Saturday, June 15, 2024
HomeLaura PerrinsTruss v Sunak: Full of sound and fury, signifying nothing

Truss v Sunak: Full of sound and fury, signifying nothing


JUST who won the leadership debate on Monday night? Why, the gaslighting media of course.  

If you watched that debate – and I did, so you don’t have to – then you would have come away thinking Rishi Sunak has good dress sense, Liz Truss wears inexpensive earrings and there is a cost of living crisis which may be made worse by a tax cut, or indeed improved by a tax cut.  

Oh, and the standout winner was the sound of BBC Political Editor Chris Mason’s voice, which its owner believed was part of the debate also.  

You certainly would not come away thinking immigration remains a serious issue for the country, that young people cannot afford to buy a home, and that the NHS continues to swallow close to every penny the country produces – the other pennies are spent servicing the debt built up by the lockdowns.  

Debt interest payments rose to £19.4billion last month, £10.3billion more than in June last year and the highest since records began in 1997. A quarter of the UK’s government debt is index-linked, so the cost of servicing it is pushed up by inflation, which is running at a 40-year high. This criminal level of national debt and interest is another aspect of the cost-of-lockdown crisis.  

The dividing line between the two candidates is that Truss wants to introduce tax cuts right away (sensible given that the tax burden is the highest it has been in 50 years), but Sunak says this will fuel inflation and that it is immoral to leave these debts to the next generation.  

This would be persuasive it wasn’t for the fact that Sunak himself lost total control of the public finances during the lockdown – from his barking mad ‘eat out to help out’ scheme, to repeated extensions of furlough, to the much-abused bounce back loan scheme. So, it is all a bit late in the day to start worrying about the next generation now.  

Speaking of lockdown, this was where the presenter and the candidates remained silent. It was not mentioned at all, which tells you all you need to know about our gaslighting media. It was not mentioned because, according to those who set the terms of the debate, lockdown was necessary and therefore not up for debate. 

Whether lockdown was a good idea, the economic costs and the cost to our children’s health was ignored. In the latest of a long line of reports pointing out the damage lockdown caused to the lives of children, we now know ‘lockdown triggered an outbreak of hepatitis in young children because restrictions prevented them from developing immunity to common viruses, research suggests. 

‘About 268 children in the UK have been struck down by acute hepatitis – sudden inflammation of the liver – this year and more than 1,000 cases have been reported worldwide. Four in ten of the UK cases have required intensive care and 12 have needed lifesaving liver transplants’.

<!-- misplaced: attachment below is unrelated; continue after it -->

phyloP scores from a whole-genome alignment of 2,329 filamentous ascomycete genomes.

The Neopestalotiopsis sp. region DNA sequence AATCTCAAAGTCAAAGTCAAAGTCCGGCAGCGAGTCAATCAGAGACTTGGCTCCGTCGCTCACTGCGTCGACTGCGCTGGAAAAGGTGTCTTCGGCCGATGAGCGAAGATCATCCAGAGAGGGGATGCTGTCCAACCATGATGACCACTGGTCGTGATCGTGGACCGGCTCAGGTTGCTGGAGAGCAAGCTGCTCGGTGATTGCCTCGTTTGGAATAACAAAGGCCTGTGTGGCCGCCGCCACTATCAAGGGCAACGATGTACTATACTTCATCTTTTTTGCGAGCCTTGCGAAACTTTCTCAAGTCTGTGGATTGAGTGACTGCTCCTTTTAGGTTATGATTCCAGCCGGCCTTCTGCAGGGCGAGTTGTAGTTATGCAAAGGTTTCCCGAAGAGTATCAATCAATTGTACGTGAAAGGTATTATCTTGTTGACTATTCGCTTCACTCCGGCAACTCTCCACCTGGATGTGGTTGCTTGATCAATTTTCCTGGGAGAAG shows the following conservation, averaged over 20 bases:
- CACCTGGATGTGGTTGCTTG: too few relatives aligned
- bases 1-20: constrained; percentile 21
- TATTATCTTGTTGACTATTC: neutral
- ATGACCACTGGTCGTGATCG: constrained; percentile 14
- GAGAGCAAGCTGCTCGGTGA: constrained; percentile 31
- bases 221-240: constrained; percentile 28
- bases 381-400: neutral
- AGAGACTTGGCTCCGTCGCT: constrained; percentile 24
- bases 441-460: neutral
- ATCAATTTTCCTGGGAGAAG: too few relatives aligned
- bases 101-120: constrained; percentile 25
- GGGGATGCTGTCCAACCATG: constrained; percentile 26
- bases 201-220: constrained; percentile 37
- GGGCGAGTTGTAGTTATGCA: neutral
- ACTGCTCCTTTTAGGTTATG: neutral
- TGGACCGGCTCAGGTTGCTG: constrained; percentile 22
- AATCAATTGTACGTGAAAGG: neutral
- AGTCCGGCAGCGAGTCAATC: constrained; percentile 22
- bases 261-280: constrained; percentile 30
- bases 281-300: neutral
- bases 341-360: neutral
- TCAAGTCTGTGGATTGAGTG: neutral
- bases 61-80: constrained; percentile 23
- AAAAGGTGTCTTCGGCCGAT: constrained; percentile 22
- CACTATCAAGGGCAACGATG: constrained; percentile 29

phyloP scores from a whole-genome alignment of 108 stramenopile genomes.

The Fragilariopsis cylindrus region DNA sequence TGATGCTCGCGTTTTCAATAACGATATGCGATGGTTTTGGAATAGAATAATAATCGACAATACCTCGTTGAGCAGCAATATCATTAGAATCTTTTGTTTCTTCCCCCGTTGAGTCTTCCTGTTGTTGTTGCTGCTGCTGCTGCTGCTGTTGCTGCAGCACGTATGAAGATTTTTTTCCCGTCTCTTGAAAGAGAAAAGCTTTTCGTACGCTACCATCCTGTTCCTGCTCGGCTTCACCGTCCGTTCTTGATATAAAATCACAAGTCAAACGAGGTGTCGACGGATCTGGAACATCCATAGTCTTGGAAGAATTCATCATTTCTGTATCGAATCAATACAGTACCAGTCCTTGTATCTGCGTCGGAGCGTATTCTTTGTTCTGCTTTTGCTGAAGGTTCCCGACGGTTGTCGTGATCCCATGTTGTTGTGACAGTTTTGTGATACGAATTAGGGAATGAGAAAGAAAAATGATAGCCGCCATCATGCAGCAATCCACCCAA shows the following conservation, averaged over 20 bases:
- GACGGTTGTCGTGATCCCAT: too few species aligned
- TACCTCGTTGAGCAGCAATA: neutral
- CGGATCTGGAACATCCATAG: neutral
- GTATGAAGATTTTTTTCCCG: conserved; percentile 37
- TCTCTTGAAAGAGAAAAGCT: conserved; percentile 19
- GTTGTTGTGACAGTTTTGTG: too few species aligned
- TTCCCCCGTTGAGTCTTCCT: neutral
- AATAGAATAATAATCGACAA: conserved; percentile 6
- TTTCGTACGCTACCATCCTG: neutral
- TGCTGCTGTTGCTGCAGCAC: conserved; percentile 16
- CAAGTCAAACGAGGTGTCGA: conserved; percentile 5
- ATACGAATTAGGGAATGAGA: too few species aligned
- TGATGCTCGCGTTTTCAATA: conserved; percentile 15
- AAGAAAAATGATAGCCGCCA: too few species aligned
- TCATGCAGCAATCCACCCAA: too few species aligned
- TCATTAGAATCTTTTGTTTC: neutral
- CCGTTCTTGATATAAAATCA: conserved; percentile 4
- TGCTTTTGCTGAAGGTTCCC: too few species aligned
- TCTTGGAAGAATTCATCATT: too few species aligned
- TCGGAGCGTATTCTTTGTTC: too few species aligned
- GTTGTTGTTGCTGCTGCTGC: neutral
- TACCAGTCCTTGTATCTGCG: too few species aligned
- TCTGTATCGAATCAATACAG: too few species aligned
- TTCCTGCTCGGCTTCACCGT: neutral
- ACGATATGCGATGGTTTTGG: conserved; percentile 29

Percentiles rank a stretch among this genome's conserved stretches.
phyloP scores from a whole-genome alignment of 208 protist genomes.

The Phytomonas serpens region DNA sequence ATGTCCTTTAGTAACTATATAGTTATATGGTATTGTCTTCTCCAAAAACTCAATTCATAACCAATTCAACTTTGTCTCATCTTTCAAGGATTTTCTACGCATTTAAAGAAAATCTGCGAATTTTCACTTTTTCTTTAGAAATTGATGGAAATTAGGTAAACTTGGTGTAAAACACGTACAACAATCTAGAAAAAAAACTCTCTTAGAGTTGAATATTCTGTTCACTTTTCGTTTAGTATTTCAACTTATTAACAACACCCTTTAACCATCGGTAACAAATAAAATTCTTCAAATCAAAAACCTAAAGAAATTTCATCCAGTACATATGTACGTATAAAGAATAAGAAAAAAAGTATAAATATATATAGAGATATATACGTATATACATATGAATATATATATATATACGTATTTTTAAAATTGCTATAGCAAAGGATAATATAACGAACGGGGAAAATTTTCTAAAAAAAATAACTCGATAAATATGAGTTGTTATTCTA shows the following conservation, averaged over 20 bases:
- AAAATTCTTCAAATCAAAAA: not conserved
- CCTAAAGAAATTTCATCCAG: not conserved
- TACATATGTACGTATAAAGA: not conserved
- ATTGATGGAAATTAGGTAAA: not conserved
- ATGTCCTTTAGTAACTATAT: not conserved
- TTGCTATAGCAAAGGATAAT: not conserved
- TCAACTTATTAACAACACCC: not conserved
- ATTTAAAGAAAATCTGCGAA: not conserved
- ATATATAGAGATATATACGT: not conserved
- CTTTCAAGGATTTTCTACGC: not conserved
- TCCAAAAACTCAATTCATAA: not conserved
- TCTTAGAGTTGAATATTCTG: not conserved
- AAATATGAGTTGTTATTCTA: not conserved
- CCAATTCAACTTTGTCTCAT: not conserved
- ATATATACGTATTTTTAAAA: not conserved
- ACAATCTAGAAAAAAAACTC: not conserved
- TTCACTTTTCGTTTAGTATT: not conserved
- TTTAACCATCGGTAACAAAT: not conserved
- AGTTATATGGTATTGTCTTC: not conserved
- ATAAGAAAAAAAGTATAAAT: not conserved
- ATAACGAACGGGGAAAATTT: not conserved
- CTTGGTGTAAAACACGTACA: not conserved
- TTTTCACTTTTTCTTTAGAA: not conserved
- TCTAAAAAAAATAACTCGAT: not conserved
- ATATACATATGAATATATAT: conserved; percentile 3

But sure, they are only kids and we all know kids were disposable when it came to lockdown – the craziest idea since the slaughter on the Somme. Lockdown, the gift that keeps on killing.  

Moving on. The fact that thousands of illegal immigrants continue to cross over from France to the UK every year was never even mentioned. The fact that there is housing crisis – you in the expensive suit, anything to say on this? Nope, the BBC didn’t think that was worth a question either.  

Rape gangs, the collapse in standards by the police? Not mentioned. The BBC didn’t even mention its favourite institution of all, The Blessed NHS. Best talk about Sunak’s shoes.   

One person who did get a lot of air time was Chris Mason. Goodness, he does like the sound of his own voice. He had his pathetic attempts at gotcha questions, dragging up a quote to make Liz Truss look bad, even though it was something Dominic Raab once said, and not Truss.  

On and on and on he went with his ridiculous interventions. I think one moderator will do, so please leave out Tweedledum and Tweedledee in the form of Chris Mason and Faisal Islam next time.  

What the media, (the Times and the Daily Mail) and Team Truss are running with is Rishi Sunak being ‘very aggressive’. A spokesman for Truss claimed that Sunak was ‘not fit for office’, adding: ‘His aggressive mansplaining and shouty private school behaviour is desperate, unbecoming and a gift to Labour.’ That is not impression I got from the debate, and I was leaning towards Truss before it started.  

I accept Sunak may have interrupted too much at the beginning, but as the debate went on I don’t think he was being aggressive. He was coherent and articulate.  

Perhaps this comes across as ‘aggressive’ because Truss is simply not as articulate. So, what do her team go for? Well, they can’t accuse Sunak of being pale, but they can whip out the old sexism/mansplaining card, which they did and no doubt will continue to do so. Sunak is male, therefore he is aggressive. This is quite pathetic and desperate, but there we are.  

I think Sunak was right in not apologising for the fact that he went to private school or indeed his wealth. There may be other problems with his father-in law’s wealth, but if being conservative means anything, it means aspiration and lifting all boats.  

What conservatism should not do is the politics of envy, jealousy and the belief that if people (especially minorities) get above themselves, it’s time to take them down a peg or two. Truss herself did not do this – but it is unedifying to see her team do so.  

Overall though, the leadership debate was the usual nonsense where very little of importance gets discussed. Standard operating procedure then from the BBC.  

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